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I don't want to write about Brian Kalla. Instead, I want to have some of the amazing pancakes he always made when our families had breakfast-for-dinner dates, or the spicy matzoh ball soup he would bring me because he knew how much I loved it.

I want to pour him a drink and tell him one more time how much it meant to us this past summer, when my husband, Jim, had a terrifying MRSA infection, and Brian came over and tended to him, brought him Medihoney and medical advice and comfort and friendship.

I don't want to write about Brian Kalla. But I have to, so you'll know how few real friends my husband has -- how guarded and cautious and how very typically male Jim is about letting anyone in. I have to tell you how I teased Jim about the unabashed bromance he and Brian had going.

"You totally love that guy," I would say to Jim as he headed off to spend the afternoon building stuff or working on cars at Brian's house, or when he invited Brian and the kids to come hang out at the pool, or called him up to see if he could borrow his pressure washer. Again.

Brian had this laugh that got me every time; it had a kind of a shout in the middle of it, and it cracked me up. He helped carve the turkey at our house this past Thanksgiving. He brought his much-adored family over for trick-or-treating this past Halloween -- an annual tradition that has long served as a milestone in our years.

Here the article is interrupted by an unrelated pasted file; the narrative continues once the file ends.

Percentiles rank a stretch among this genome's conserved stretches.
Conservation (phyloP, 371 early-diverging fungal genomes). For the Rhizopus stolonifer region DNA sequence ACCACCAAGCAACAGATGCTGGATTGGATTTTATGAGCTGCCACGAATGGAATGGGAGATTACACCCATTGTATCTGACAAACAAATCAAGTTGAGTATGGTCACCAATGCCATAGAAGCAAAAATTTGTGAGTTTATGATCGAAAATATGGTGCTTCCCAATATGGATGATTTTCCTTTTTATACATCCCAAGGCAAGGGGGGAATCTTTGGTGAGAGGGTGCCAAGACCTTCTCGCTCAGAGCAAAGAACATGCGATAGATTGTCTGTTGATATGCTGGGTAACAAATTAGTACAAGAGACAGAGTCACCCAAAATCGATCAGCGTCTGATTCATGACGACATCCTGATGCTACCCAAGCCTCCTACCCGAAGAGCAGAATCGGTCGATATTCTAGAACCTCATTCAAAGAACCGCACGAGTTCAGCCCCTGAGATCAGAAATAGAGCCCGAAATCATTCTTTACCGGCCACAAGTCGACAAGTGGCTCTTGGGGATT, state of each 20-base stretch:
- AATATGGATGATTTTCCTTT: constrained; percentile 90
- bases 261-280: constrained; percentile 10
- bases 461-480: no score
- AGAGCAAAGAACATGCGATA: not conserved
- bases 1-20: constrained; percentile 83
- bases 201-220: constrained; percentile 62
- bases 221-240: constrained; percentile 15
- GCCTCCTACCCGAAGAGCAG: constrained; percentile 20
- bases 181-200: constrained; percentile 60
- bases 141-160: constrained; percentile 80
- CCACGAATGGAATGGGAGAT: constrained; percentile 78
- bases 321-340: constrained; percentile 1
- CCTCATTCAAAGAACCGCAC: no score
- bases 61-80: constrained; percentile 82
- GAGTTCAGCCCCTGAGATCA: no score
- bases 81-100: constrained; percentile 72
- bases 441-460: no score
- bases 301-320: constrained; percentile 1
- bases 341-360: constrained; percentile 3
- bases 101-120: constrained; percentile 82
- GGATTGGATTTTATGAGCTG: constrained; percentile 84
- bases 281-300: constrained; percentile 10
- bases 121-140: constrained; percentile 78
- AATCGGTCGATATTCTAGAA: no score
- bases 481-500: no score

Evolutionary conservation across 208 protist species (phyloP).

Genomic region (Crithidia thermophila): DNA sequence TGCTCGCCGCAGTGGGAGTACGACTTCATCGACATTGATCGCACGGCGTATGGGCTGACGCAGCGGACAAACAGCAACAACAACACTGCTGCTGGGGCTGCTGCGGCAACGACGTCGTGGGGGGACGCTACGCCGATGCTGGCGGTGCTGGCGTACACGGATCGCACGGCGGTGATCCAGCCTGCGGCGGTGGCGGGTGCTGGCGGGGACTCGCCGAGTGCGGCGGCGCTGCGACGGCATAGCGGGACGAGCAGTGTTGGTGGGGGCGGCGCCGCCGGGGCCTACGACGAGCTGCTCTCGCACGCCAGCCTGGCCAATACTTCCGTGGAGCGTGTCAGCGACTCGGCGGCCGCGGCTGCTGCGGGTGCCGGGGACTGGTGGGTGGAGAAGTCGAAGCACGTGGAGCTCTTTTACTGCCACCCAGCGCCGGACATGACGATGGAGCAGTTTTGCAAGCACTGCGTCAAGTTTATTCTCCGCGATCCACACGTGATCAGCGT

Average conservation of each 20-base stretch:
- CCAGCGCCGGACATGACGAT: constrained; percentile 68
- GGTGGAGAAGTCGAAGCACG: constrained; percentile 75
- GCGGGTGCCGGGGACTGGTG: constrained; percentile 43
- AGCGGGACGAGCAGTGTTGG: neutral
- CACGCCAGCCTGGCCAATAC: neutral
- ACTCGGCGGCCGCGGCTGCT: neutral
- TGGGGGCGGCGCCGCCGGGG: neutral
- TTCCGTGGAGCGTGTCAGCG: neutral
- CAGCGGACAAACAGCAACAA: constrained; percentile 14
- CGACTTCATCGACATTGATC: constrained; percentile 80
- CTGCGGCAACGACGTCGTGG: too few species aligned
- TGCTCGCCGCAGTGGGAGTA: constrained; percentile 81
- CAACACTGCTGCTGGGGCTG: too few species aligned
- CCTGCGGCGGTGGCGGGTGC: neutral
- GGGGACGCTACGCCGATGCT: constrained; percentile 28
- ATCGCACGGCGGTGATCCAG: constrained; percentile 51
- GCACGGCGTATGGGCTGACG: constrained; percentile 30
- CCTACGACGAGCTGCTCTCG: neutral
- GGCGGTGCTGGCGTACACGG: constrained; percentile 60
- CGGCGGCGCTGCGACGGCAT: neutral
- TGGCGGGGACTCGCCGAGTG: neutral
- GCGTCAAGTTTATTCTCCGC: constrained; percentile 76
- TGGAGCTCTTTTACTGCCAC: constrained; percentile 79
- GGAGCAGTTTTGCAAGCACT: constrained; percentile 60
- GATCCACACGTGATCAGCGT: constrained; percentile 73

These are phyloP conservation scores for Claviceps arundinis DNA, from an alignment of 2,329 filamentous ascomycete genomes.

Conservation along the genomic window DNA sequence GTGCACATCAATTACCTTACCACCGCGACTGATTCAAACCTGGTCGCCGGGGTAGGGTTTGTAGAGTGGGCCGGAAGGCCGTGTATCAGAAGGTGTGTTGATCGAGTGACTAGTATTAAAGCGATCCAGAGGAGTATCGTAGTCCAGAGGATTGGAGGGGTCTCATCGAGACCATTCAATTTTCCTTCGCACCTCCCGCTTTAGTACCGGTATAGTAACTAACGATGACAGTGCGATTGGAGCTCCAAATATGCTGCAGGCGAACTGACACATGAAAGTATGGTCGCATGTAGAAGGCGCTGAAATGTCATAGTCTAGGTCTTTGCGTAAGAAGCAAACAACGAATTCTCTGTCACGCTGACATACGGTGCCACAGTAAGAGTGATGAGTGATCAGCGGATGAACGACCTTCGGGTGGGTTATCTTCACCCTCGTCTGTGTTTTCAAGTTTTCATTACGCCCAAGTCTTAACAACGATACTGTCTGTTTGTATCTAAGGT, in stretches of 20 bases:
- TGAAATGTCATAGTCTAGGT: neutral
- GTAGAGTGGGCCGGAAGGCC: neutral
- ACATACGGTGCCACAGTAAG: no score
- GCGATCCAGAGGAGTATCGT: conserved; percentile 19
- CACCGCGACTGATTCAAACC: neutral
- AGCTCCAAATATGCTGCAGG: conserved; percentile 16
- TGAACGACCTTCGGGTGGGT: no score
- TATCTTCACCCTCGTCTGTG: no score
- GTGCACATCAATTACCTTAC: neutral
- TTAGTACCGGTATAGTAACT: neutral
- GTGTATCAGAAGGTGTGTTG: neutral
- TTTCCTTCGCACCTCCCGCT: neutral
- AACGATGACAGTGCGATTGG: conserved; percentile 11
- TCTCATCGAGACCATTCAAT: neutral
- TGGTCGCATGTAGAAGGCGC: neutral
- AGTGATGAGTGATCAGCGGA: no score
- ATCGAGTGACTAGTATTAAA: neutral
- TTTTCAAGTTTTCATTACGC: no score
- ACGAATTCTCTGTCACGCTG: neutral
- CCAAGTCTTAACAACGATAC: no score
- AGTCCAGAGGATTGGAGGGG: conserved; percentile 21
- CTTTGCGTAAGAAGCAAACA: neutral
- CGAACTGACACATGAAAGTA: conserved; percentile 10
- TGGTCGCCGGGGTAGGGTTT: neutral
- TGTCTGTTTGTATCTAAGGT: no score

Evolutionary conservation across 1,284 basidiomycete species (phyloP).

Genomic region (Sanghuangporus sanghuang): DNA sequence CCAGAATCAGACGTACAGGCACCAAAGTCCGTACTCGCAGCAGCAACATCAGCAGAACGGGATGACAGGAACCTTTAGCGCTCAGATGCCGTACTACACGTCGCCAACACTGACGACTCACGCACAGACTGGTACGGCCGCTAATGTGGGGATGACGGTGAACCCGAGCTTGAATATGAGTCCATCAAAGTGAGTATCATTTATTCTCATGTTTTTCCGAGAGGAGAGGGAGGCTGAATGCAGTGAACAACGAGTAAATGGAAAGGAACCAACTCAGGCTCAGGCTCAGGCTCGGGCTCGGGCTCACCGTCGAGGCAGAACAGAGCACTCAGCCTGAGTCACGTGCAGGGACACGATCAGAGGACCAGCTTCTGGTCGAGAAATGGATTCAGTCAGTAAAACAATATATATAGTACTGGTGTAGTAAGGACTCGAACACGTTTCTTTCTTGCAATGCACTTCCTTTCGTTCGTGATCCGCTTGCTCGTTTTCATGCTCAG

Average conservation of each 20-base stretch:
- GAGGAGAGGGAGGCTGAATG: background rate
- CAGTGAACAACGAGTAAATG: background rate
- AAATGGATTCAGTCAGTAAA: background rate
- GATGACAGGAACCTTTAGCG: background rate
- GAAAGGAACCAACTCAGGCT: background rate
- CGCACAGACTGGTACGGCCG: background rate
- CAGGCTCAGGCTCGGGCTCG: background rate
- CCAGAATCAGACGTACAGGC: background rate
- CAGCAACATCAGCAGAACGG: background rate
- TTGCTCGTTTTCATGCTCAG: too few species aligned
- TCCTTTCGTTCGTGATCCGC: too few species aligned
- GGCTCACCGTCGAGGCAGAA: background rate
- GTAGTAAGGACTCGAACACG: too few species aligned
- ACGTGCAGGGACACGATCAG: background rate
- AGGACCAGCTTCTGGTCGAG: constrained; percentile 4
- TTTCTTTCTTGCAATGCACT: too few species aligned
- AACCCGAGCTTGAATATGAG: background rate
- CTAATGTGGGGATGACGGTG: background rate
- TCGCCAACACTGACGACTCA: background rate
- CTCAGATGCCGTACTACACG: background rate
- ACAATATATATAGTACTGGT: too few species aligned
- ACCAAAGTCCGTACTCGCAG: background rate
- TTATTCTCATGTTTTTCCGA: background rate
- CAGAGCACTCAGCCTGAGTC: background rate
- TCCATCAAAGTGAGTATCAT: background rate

He was outspoken and irreverent and prickly and warm and sweet and absolutely hilarious. He was one of four brothers, just like my husband, and Jim and Brian had a running joke about that. I would explain it here, but it's really only funny to them. Lots of things were really only funny to them.

My husband loved Brian, and I loved him, and we had vivid pictures in our minds of the future Halloweens and Thanksgivings and breakfasts-for-dinner we'd all have together as we eased deep into middle age, as our amazing kids grew up, as the bromance I teased Jim and Brian about spun out for years and years.

I do not want at all to write about Brian Kalla. But now I will because Brian died unexpectedly last week, and we all lost that imagined future. His wife and kids, who adored and relied on him. His friends, who loved to hear him laugh. His patients and his colleagues, who counted on not just his expertise, but his humanity and his humor, his irreverence and his intellect.

Those pictures we all had in our heads of a long future that included Brian -- that included his laugh and his warmth and his many sharp edges -- are erased. And we're left to figure out how pictures of the future are supposed to look without those essential things.

Above all, I know this really would have infuriated Brian. I am sure of it. It certainly infuriates me. And I know the loss of our great friend is a tiny, infinitesimal fraction of the loss his family will endure from now until always. So I guess I'm writing this thing I really don't want to write about Brian Kalla for them.

Because Suzanne and Sadie and Joey, please know, please understand: We love him, and we love you. We know there's nothing we can do, not really, but we're standing with you and we always will.

We'll always be among the people who can hear his laugh in our heads. He'll always be part of us and of our family, and you will be, too. There's nothing we wouldn't do for you.

And I'm just so sorry I had to write this about Brian Kalla.

Contact Mary Fortune at thirtytensomething.blogspot.com.

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